The instant invention has the basic qualities first mentioned above while additionally providing, in a single composition, a rewettable pre-shave lubricant, a post-shave ungent (a humectant cum moisture replacement) and a metal-protective dressing which, when applied to the blade edge before storage, prevents the rapid blade edge deterioration that is so characteristic in the art.

Two ingredients are used, one not seen before in the art, which grant to the invention its unique properties: a rewettable lubricant-humectant in the form of a natural, organic fiber; and a water-soluble resin, a polyether. The former, an organic fiber, is better characterized as a soluble or wettable dietary fiber such as a cereal bran or a natural plant mucilloid, containing a natural mucilate such as found in many botanical/vegetable (and even animal) substances. For example, many mucilaginous substances such as mucic acid derivatives, gums such as guar gum and proteins such as albumin and gelatin have been considered, but abandoned in favor of the dietary fibers because the latter are readily available, are not overly water-retentive and are produced economically.

1. Definitions

Throughout this disclosure, use of the terms "mucilate" and "fiber", means those natural botanical/vegetable, but not necessarily non-animal, substances that have a slippery or mucilaginous character when in a liquid phase; and, "wettable" means generally having a hydrophilic character.

2. Compositions

The fiber psyllium, used in the instant invention has been described in the incorporated '529 patent and was selected, as was the polyether, poly(oxyethylene)/poly(ethylene oxide), for the specific properties discussed above, as well as their non-toxicity storability. The compositions being hereinafter disclosed were developed empirically, and only after multiple experiments were conducted using other emollients and mucilaginous carbohydrates/proteins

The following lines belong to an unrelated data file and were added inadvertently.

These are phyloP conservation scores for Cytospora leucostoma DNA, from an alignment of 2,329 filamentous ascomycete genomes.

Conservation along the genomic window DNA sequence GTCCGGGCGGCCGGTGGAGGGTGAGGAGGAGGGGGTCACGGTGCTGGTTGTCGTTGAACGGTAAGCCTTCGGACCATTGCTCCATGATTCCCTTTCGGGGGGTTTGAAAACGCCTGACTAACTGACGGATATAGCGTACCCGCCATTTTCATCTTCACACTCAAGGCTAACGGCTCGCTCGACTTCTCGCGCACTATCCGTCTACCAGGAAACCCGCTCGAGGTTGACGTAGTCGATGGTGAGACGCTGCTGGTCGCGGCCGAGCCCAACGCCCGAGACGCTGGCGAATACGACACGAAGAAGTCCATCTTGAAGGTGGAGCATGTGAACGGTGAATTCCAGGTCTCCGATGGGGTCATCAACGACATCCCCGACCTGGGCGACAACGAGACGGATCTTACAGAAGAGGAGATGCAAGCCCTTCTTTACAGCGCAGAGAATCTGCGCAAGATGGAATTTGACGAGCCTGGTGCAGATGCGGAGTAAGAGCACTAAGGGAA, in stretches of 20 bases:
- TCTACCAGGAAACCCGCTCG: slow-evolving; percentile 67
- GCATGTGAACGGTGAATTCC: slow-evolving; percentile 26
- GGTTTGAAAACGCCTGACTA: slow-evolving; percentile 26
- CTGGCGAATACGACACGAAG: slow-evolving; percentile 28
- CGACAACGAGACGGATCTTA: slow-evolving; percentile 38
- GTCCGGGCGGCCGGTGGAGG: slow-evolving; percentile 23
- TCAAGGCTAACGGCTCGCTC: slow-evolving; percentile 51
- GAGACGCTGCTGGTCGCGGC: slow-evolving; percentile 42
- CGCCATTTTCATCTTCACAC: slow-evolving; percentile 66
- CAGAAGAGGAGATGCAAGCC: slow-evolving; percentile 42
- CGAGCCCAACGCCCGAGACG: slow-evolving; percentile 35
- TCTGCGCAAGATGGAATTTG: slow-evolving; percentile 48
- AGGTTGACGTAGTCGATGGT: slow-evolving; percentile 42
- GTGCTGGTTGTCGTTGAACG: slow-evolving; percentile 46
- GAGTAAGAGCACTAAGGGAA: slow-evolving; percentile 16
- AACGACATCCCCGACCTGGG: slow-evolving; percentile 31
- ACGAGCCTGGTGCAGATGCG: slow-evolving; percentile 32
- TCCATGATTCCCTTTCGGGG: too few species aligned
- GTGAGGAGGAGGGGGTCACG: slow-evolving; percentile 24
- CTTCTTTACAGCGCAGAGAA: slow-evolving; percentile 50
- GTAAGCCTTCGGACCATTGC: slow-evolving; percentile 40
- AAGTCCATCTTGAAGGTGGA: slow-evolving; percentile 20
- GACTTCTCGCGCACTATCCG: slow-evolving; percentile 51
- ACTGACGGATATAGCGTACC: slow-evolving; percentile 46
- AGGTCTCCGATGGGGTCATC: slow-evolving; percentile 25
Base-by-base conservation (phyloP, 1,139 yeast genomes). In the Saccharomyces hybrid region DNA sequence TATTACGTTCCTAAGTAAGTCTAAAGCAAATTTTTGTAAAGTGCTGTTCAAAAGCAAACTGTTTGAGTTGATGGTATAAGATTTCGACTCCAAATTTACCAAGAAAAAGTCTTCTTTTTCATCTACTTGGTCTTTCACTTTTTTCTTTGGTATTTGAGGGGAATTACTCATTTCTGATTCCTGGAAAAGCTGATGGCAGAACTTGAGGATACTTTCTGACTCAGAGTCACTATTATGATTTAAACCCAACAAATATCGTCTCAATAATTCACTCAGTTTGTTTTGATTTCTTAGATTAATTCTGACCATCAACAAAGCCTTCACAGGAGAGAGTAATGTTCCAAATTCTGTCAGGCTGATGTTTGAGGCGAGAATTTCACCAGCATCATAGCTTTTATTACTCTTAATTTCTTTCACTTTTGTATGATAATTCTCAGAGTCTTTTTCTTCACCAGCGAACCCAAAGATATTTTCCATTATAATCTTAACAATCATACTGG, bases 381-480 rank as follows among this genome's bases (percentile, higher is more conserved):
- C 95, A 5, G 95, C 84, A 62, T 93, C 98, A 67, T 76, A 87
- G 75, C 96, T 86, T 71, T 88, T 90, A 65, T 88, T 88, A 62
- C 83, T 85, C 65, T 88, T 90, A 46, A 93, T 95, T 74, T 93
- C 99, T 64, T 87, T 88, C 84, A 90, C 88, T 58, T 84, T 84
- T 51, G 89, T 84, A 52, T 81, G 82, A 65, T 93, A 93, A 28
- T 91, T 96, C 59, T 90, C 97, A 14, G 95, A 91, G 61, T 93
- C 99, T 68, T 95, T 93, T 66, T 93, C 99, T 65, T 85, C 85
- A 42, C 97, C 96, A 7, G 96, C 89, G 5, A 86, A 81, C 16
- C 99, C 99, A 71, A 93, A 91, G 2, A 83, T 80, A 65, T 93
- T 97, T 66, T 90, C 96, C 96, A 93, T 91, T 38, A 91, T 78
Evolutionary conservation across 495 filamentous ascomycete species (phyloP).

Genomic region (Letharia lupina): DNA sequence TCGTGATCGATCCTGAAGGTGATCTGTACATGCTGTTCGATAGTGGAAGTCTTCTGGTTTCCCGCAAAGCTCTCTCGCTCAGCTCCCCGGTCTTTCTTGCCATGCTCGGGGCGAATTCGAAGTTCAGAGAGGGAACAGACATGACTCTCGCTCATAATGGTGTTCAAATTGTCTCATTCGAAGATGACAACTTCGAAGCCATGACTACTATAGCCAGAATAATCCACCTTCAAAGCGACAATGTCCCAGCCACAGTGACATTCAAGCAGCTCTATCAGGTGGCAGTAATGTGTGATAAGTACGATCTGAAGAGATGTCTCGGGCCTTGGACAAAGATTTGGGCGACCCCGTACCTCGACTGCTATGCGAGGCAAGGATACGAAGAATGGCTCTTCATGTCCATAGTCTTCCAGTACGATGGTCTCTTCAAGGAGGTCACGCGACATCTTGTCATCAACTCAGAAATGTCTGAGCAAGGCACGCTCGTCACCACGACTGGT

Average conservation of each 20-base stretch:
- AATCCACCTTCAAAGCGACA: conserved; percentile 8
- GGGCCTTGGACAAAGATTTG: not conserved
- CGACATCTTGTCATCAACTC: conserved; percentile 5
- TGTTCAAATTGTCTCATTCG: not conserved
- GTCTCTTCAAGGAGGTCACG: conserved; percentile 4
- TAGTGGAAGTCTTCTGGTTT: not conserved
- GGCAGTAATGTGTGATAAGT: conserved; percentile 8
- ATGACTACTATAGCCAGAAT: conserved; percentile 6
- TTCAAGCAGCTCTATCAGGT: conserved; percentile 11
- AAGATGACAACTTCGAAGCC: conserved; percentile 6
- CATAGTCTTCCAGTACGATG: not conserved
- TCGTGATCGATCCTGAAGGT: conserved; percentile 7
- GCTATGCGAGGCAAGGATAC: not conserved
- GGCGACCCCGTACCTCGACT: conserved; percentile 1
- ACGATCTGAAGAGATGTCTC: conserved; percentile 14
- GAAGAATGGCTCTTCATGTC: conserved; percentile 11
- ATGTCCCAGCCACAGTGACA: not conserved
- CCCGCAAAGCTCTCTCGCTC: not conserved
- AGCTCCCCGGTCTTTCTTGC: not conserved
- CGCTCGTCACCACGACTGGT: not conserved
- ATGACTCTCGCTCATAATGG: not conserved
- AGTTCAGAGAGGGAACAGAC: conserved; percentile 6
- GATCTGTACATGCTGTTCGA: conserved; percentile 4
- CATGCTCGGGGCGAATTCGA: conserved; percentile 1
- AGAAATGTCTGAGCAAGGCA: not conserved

The first of the compositions (collectively "CM") which achieved the invention's desired properties consisted in an aqueous alcohol and mucilate mixture. For the specific mixture, iso-propanol was chosen over ethanol for its economy and availability, the latter being equally suitable. This mixture is designated CM1 and is comprised of about 92%-93% pure water, about 6%-7% iso-propyl alcohol, and about 1.0% psyllium (in hydrophilic or soluble state) or an equivalent mucilate. The proper balance of psyllium was coarsely defined by tactile sense, it being required, throughout the invention's development, that this lubricant-humectant be slippery upon its (wet) application to the skin and at the (several) possible rewettings during the shaving process. Further to this definition, the final, skin-conditioning application of CM1 must dry on the skin to a clear, non-shiny coating. Thus, the operational aspects of the invention must be balanced with the aesthetic.

The second composition CM2, supplements CM1 with a polyether, poly(oxyethylene)/poly(ethylene oxide) (CH2 CH2 O)x !, in an amount from 0.05%-0.1% by weight; the water-alcohol constituency varying as 92%-93% and 6%-7%, respectively. This soluble resin is considered non-toxic at this titer. Use of the polyether is made to advance the slickness feature, when drawing a blade across the wetted or liquid-soaped skin; but only a minute titer can be used or the blade shearing capability may be severely diminished.